The company struck early deals with record companies, including Universal Music Group and Sony Music Entertainment’s VEVO partnership, to bring streaming music and official music videos to the platform. By some measures, it is now the largest streaming music service in the world.
“What we sometimes find happening is publishers, originators of content, make more money from people who actually rip off their IP, from the Content ID claim that they’re able to make, than from the original upload themselves,” she said.
Innovation in Immersion
YouTube has been less successful striking deals for video content, as subscription-driven rivals such as Netflix and Hulu have spent millions on the rights to critically acclaimed cable and network shows such as Breaking Bad and original shows including House of Cards.
“Many of these Golden Age of TV dramas are being created on Netflix or Amazon, which are actually behind a paywall,” Weinstein said. “If you’re an advertiser, and you want to surround that experience with your message and connect to those audiences, you can’t.”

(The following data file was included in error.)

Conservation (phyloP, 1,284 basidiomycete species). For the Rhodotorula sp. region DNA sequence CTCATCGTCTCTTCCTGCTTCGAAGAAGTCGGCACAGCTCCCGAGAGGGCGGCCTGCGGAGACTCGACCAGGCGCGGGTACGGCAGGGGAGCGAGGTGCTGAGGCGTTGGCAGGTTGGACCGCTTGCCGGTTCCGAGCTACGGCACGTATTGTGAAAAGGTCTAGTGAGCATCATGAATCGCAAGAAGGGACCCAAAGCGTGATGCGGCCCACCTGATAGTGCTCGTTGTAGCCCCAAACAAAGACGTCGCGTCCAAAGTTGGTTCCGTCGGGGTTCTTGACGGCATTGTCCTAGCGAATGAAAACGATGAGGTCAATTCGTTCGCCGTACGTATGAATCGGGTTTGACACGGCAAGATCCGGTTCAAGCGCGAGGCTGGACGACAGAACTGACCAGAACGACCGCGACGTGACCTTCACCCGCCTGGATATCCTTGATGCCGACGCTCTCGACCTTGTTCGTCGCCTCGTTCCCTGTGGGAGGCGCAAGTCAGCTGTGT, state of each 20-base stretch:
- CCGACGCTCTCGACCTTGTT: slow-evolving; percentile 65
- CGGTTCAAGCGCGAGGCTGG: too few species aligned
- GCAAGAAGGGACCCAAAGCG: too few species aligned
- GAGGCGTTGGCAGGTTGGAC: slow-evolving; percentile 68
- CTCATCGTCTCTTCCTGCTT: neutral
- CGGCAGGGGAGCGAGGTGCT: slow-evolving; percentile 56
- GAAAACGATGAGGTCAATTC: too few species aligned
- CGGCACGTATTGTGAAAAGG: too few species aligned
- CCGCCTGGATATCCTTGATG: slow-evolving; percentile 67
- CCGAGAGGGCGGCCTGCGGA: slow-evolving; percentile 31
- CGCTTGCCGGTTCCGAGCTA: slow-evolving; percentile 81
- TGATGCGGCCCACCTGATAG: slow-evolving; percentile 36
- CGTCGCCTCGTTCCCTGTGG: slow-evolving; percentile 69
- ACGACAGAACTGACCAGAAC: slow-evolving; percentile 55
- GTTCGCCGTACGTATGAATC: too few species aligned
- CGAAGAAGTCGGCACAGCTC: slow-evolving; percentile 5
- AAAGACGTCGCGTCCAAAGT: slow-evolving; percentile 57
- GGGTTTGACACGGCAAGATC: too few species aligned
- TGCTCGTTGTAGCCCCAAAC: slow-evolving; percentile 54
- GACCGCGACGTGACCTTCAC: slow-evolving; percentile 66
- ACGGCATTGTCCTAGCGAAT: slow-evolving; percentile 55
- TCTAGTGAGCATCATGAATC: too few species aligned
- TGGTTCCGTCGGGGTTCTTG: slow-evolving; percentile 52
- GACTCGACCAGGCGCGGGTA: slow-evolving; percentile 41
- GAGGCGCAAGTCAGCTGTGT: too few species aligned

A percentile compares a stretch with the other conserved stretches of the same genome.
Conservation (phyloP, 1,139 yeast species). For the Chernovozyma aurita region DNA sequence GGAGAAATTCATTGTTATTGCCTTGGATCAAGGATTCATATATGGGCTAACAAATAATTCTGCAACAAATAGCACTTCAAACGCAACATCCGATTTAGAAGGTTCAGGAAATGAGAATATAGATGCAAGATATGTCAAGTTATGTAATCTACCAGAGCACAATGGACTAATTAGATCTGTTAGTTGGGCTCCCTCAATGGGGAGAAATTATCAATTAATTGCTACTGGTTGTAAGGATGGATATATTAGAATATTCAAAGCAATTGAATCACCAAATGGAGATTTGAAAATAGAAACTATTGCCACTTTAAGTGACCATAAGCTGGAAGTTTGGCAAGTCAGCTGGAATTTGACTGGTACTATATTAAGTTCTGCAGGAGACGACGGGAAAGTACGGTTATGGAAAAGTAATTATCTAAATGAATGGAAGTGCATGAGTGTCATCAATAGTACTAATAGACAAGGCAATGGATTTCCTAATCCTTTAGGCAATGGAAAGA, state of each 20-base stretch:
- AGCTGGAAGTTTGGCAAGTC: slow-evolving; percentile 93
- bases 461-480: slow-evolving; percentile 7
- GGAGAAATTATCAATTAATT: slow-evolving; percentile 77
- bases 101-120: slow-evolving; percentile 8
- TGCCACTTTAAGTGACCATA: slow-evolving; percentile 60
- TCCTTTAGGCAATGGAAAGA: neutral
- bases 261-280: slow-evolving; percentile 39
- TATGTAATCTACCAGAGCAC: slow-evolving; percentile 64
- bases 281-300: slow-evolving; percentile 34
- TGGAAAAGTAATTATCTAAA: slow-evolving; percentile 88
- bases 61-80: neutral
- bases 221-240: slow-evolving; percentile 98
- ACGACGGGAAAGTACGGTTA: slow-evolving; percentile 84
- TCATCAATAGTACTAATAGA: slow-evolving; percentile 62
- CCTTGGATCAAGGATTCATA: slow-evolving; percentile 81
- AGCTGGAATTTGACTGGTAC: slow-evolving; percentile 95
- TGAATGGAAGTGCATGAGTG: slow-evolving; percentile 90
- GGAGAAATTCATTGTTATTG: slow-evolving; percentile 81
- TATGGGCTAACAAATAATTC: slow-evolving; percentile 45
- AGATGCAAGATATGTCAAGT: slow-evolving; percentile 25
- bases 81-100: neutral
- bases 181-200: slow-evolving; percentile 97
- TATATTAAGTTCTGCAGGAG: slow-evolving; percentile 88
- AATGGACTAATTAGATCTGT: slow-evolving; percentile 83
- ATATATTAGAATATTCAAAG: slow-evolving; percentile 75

That’s one of many reasons YouTube’s online power—it is the second most-visited site on the web—doesn’t protect it from disruption of its own business model.
The company is now imitating the approach of traditional networks by producing its own content—shows and creators that are meant to be more focused and advertiser-friendly than the anything-goes content of even its most on-brand stars.
It’s also investing in 360-degree videos, live video and virtual reality in order to add a previously unseen level of immersion to online video, and broadcast much of the recent Coachella music festival with its latest surround technology.
Weinstein said YouTube is tracking the way people watch online video, from desktops to mobile devices and now back to TV screens. The future will see a divergence in the kind of content YouTube tailors to each device, she said, and the company will work with marketers to tailor ads to anything from the biggest communal screens to the personal VR headsets.
“Imagine being in the front row of the concert, but really being in it,” she said. “We haven’t seen a lot of marketing yet exploring what will be possible.”